On a freezing day in November, 2014, a dozen hardy souls ventured to a small hall in downtown Chicago and buckled themselves in to hear the Herculean pianist Jonathan Powell perform the eight-hour-long Sequentia Cyclica super Dies Irae by the composer Kaikhosru Shapurji Sorabji (1892–1988). That may sound grueling, but listening to music in that strange temple for so many hours was one of the highlights of my life. If Sorabji’s name rings any bells, it’s probably because of his Opus Clavicembalisticum (O.C. from hence), which lasts a little under five hours. In New York in 2004, I heard that entire work, Donna Amato’s amazing performance of Sorabji’s Fifth Piano Symphony, Richard Thompson at Irving Plaza, and Mahler’s Third Symphony with the New York Philharmonic. When Mahler’s Third is the shortest concert you go to in a week, something unusual is going on!
Sorabji’s fearsome reputation was long defined by his seclusion, the scope and baffling intricacy of his music, and a misinterpreted “ban” on public performances; debunking that half-truth has itself become a cliché. Some time after another pianist mangled the O.C. in 1936, the composer required any public performances to be approved by him first. “No performance at all is vastly preferable to an obscene tragedy,” he declared. He soon retired from the stage himself, and later from music criticism; his isolation grew after he left London in the 1950s, and he stopped composing entirely in 1968. At last in the 1970s, pianists began to perform and record his pieces, and a few radio and television specials were made. Alistair Hinton, who now heads the Sorabji Archive (sorabji-archive.co.uk), befriended him in 1972, prompting him to take up the pen again. More recordings followed, including the entire O.C. done five years before his death. Though Sorabji seemed perfectly content composing for his own satisfaction, he must have been happy to spend his twilight knowing that others saw the value of his work.
His virtuosity is in the lineage of Chopin, Liszt, Alkan, Godowsky, and Busoni; he uses nearly every technique known to man and a few known only to gods. Bach’s counterpoint and Debussy’s harmonic innovations were a strong influence, as were Scriabin, Reger, Delius, and Szymanowski. For form, he often looked back to the Baroque era’s chorale preludes, toccatas, passacaglias, and fugues. The ornamentations and improvisations of Eastern music defined his textures (he was born in England to a Zoroastrian Parsi father and an English mother). He’s not shy about dissonance, but tonality is always present. Michael Habermann’s albums of shorter pieces are the most manageable and affordable introduction to the variety of his work; Naxos reissued them in a three-disc set in 2015. The songs, mostly in French, capably recorded for Centaur by Elizabeth Farnum, are expressive and quite approachable. For the Opus Clavicembalisticum, seek out John Ogdon’s vivid performance for Altarus.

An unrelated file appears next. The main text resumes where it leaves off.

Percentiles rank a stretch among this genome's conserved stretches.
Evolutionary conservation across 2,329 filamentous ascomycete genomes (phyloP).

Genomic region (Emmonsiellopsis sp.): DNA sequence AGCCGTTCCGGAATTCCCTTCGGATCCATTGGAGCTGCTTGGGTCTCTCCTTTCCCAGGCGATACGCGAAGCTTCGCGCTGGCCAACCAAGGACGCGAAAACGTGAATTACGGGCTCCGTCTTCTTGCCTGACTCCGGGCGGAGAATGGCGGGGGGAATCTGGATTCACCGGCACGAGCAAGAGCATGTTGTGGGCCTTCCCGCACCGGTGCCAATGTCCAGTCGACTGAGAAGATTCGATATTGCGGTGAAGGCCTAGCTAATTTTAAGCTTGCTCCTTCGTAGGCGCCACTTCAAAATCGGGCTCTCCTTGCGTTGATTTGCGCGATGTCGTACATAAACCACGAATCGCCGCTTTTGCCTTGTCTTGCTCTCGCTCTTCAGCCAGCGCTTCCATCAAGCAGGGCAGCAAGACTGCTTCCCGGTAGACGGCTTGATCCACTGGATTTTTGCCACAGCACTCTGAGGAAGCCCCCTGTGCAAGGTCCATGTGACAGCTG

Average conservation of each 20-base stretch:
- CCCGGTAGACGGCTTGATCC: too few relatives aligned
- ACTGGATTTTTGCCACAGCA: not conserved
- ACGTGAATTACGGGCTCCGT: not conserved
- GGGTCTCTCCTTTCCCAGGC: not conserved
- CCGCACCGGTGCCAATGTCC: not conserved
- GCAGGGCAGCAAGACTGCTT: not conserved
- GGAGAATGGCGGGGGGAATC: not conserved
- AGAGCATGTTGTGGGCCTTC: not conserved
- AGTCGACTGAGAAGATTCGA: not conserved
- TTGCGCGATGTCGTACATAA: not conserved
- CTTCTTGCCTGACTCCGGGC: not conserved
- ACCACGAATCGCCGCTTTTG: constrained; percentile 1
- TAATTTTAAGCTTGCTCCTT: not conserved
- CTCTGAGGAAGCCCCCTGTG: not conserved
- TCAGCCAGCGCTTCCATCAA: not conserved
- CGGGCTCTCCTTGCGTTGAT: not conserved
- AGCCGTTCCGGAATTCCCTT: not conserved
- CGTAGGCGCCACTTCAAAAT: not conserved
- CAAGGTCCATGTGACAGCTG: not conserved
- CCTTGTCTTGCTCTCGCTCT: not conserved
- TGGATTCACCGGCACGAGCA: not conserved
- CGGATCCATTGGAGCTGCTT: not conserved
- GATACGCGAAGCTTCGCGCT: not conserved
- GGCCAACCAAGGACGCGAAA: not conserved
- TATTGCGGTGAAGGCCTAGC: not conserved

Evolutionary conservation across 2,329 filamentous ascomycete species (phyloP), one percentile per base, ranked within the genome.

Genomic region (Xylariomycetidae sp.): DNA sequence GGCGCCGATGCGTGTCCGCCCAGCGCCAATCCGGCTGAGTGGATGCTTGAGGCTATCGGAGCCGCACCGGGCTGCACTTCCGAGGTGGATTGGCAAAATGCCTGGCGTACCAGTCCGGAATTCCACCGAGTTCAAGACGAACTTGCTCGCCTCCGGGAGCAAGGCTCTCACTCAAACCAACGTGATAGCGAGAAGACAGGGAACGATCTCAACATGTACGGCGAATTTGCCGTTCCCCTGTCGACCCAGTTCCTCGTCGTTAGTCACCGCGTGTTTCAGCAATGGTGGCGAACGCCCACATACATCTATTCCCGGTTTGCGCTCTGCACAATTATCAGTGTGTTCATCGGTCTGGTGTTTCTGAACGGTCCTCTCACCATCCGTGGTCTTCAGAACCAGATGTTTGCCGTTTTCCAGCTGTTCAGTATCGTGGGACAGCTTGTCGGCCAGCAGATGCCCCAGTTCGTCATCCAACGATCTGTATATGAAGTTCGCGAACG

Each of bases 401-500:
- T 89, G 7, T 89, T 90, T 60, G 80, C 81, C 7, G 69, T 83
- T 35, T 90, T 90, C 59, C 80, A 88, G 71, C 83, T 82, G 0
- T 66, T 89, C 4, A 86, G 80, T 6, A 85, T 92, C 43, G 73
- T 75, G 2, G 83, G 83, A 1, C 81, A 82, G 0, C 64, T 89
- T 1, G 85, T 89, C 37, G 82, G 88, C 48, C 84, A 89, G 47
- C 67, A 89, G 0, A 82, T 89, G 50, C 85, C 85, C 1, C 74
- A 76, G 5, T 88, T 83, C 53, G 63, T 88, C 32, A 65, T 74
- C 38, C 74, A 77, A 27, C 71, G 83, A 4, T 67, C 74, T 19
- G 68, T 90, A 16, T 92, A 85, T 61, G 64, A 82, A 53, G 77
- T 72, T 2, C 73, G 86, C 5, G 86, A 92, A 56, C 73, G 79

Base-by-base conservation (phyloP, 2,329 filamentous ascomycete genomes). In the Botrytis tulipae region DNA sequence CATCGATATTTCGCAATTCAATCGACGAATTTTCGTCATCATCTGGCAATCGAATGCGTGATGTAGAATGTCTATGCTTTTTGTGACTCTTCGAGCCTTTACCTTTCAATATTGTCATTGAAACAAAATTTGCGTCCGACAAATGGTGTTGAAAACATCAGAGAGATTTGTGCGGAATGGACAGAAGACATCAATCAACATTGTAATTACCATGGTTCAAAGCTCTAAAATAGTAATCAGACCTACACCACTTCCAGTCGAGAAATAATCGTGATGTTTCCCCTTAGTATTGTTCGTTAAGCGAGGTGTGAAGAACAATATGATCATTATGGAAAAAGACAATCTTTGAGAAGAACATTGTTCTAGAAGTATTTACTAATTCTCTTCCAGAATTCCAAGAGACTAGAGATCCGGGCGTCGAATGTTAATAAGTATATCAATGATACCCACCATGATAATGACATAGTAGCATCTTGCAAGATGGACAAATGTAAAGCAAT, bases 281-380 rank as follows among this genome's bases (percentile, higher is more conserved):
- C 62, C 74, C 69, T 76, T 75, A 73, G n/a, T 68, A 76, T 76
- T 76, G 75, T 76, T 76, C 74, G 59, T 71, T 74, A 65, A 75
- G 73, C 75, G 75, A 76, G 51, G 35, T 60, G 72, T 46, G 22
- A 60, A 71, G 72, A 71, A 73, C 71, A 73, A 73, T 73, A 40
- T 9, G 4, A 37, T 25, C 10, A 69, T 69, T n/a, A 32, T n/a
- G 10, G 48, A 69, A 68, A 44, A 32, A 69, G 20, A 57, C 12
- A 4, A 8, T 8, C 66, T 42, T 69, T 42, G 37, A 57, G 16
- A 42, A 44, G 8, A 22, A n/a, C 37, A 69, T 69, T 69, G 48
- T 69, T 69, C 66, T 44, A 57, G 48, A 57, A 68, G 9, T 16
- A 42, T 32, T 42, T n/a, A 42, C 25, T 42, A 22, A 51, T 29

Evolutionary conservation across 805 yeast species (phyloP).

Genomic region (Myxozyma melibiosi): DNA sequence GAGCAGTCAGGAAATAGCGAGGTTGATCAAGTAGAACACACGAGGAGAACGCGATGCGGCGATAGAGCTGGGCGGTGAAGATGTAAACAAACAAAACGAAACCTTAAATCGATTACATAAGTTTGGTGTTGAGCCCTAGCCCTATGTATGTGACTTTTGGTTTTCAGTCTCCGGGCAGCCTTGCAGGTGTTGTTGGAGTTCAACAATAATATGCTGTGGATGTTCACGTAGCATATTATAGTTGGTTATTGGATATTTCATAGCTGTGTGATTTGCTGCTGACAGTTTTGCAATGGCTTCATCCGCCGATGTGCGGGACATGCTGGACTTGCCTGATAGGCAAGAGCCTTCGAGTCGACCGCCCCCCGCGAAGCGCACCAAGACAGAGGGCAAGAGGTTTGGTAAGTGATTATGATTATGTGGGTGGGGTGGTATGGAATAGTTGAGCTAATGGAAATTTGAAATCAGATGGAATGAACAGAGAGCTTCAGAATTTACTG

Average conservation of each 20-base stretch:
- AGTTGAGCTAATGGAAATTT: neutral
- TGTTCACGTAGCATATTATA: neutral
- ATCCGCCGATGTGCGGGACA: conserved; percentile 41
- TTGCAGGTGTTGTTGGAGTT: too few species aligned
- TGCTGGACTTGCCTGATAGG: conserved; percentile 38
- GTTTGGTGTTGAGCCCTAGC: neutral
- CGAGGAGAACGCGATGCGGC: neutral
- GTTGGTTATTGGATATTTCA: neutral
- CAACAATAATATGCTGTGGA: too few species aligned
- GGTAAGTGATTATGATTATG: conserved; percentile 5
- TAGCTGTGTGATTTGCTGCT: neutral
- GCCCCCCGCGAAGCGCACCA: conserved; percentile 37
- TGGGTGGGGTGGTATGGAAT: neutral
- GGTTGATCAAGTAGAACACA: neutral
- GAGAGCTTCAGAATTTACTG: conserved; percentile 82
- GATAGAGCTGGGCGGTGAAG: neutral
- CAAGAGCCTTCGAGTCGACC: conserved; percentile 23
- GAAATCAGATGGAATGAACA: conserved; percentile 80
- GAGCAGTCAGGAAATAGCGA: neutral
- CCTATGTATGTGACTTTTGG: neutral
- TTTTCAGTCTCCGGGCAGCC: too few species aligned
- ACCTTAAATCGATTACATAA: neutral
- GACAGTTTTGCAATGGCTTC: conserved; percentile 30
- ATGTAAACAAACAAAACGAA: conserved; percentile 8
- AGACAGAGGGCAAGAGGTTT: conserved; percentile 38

This year Piano Classics released Jonathan Powell’s outstanding recording of the Sequentia Cyclica, and I maintain that it’s the best introduction to Sorabji’s longer pieces. Since Sorabji usually works without conventional melodies and traditional development, the “Dies Irae” chant provides points of reference among the ornamentations, elongations, manipulations, abstractions, developments, and unravelings. Among the 27 sections are a nearly grotesque Spanish pastiche, a “Quasi Debussy,” a passacaglia with 100 variations, and a Tempo di Valzer where the theme sheds the vestiges of its origins in the requiem and is transformed into a heady waltz that traverses an entire solar system. The whole thing finishes with an 80-minute quintuple fugue. A fellow concert-goer in Chicago summed it up well: “It’s not like you’re listening to a really long piece; it’s like you’re listening to a normal-length piece in incredible detail.” I just wish the physical release weren’t spread over seven compact discs; why not offer it as DVD or Blu-Ray audio, maybe even in hi-res? (It could be worse. Sorabji’s friends were pushing him to record the O.C. in the 1930s. The number of 78s that would require could be the subject of a comedy sketch.) Powell does hum and groan, but little of that bleeds through. His playing is normally muscular, but he’s more sensitive and polished here than I’ve ever heard him.
Piano Classics also just released the nine-movement Toccata Seconda. Pianist Abel Sánchez-Aguilera plays it gracefully and brings an unexpected amount of expression to the fugue (Sorabji’s fugues are usually death by eighth notes). While many people won’t respond to Sorabji, and many detractors have offered dismissals ranging from the exquisite to the scatological, wrapped up in the dizzying counterpoint and thickets of polyrhythms is a singular musical style that is never cynical or nihilistic, often slyly humorous, sometimes positively steamy, and always transcendentally optimistic at heart. And that’s more than can be said for a lot of 20th century music.